Thomas Jefferson, the third president of the United States, is one of the most important figures with significant contributions in American history. However, for over two hundred years, there has been much dispute over whether Jefferson fathered the children of an enslaved African woman, Sally Hemings…

A DNA study in 1998 indicated a genetic link between the Hemings and Jefferson families, but it did not prove that Thomas Jefferson himself was the ancestor of Hemings’ descendants. As there is no biological evidence, how could statistics help in finding the answer? In statistics, there is an approach called Monte Carlo method that computes the probability of occurrence of an event. In 2000, based on the Jefferson-Hemings controversy, an archaeologist performed a statistical analysis of the coincidence of Sally Hemings’ likely conception periods and Thomas Jefferson’s visits to Hemings’ residence using the Monte Carlo method. The analysis showed a very low probability that the occurrence of the two events was a mere coincidence, and concluded that it was 99% likely that Jefferson was the father of Hemings’ children. Yet, statistics merely gives a measure of probability. As to whether or not the truth lies in the 1% chance, only Jefferson and Hemings would know about it.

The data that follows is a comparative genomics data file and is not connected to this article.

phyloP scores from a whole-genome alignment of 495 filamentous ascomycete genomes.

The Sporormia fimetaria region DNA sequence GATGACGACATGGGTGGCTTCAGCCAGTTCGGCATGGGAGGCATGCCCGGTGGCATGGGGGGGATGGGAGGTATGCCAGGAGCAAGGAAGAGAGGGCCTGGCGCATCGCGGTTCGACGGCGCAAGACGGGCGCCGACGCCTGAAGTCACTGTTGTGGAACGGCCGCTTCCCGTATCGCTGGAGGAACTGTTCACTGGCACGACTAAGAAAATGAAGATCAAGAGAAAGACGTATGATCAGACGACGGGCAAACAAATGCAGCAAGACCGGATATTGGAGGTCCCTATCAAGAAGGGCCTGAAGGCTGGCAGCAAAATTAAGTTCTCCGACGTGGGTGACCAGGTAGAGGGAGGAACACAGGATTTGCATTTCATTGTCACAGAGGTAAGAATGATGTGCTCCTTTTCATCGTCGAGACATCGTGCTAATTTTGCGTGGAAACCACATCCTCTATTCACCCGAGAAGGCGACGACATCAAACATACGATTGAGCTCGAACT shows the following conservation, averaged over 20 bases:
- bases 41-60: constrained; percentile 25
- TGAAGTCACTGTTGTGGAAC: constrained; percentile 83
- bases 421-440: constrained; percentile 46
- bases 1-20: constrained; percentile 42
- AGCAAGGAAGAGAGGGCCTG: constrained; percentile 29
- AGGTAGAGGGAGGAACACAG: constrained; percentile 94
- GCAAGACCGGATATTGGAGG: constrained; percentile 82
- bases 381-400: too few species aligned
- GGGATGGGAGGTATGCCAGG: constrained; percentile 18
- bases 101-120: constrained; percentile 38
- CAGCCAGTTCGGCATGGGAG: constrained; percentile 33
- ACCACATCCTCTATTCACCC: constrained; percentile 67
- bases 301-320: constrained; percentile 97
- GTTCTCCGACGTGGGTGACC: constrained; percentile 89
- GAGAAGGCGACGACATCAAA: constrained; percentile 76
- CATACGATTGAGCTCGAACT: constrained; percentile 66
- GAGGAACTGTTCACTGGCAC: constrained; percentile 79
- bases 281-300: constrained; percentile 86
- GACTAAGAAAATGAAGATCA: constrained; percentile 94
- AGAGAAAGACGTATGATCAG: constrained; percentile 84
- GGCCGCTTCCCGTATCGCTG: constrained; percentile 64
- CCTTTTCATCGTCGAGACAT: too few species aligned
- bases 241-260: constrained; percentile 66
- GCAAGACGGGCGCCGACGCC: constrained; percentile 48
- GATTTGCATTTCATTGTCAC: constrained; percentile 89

Got it! Go to the formula.